A. Bartoc| Romania
One of the hardest phone calls I made in my life was when I called my father to tell him he had prostate cancer. It was in May of 2006. We were both scared and anxious about the best way to treat it. Also, 9,000 miles separating us did not help the decision making process. As a former senior urology resident in my home country, I felt I needed to research all treatment options extensively. After talking at length with many urologists (both colleagues and family friends), I found the best solution to the problem: robotic laparoscopic prostatectomy.
This recent surgical technique is able to remove the prostate without the pain, liters of blood loss, morbidity, long recovery process and much of the significant sequelae (incontinence and impotence) of an open prostatectomy. Another treatment, radiation therapy left the prostate in place, but closed surgical options, and still could have significant complications. We also felt that measuring PSA post-op was important for my father in order to rule out any disease recurrence. I presented the data to my father and we talked about it for many hours. He decided to go ahead with the robotic prostatectomy.
Our next challenge was to find a surgeon who is highly experienced in this relatively young technique. With the knowledge and experience of having performed one of the largest numbers of cases in the US, Dr. Samadi seemed to be the right surgeon.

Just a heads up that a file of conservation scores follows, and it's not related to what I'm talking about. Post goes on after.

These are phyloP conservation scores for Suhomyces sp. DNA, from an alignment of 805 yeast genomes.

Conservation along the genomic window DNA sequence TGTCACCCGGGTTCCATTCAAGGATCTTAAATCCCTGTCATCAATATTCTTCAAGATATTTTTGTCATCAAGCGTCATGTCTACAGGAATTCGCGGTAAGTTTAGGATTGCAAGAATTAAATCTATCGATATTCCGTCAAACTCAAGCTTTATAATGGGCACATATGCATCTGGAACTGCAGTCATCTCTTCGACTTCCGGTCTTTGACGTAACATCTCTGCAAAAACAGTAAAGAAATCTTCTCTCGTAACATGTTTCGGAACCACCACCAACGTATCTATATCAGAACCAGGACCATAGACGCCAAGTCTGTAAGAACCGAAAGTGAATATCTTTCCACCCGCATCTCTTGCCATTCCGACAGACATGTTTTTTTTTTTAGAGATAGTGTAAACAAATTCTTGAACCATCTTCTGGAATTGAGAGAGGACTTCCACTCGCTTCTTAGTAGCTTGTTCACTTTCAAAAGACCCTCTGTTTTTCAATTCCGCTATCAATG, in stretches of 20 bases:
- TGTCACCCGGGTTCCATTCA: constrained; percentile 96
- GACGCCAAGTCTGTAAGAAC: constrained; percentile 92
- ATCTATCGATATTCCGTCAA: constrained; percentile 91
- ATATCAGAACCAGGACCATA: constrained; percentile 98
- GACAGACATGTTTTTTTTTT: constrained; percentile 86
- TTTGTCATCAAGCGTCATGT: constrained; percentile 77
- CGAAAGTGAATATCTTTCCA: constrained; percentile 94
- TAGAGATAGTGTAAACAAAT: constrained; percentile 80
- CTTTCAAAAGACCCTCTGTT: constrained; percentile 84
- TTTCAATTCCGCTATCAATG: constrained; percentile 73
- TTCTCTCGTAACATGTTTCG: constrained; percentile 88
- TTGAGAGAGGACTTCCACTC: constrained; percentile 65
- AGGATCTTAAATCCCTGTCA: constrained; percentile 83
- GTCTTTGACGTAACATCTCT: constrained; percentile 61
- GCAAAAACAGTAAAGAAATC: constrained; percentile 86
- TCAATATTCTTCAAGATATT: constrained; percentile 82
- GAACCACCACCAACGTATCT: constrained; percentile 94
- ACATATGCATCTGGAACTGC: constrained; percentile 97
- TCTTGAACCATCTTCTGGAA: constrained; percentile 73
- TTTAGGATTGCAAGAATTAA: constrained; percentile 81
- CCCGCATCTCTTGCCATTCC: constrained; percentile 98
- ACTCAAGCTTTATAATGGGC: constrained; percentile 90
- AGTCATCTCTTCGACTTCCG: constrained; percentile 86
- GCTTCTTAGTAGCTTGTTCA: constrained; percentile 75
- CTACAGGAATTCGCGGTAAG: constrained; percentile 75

I contacted Dr. Samadi with all the relevant information, and was very happy when he agreed to take care of my father. A surgery date was set, and we started the preparations needed for surgery as an international patient at Columbia Presbyterian Hospital in New York.
Throughout the whole preoperative period, Dr. Samadi and the international center from Columbia were available to answer our questions and concerns. On surgery day, my father was impressed by the surgical technology of the operating room, and the speed of onset of anesthesia. After the operation, he was comfortable in the recovery room and was discharged home the next day. The bladder catheter was removed a week later.
On post-op day 10, my father went to the US Tennis Open by himself and on day 12, he took a transatlantic flight home to Romania. One and two months after surgery, his PSA was 0 and the minimal continence problems are improving with Kegel exercises. We are endlessly grateful for Dr. Samadi’s care. Both his competence as a surgeon and his bedside manner made all the difference.
P.S. My mother-in-law saw her husband go through a painful open prostatectomy; she was completely amazed by the tremendous speed of recovery from the robotic procedure.
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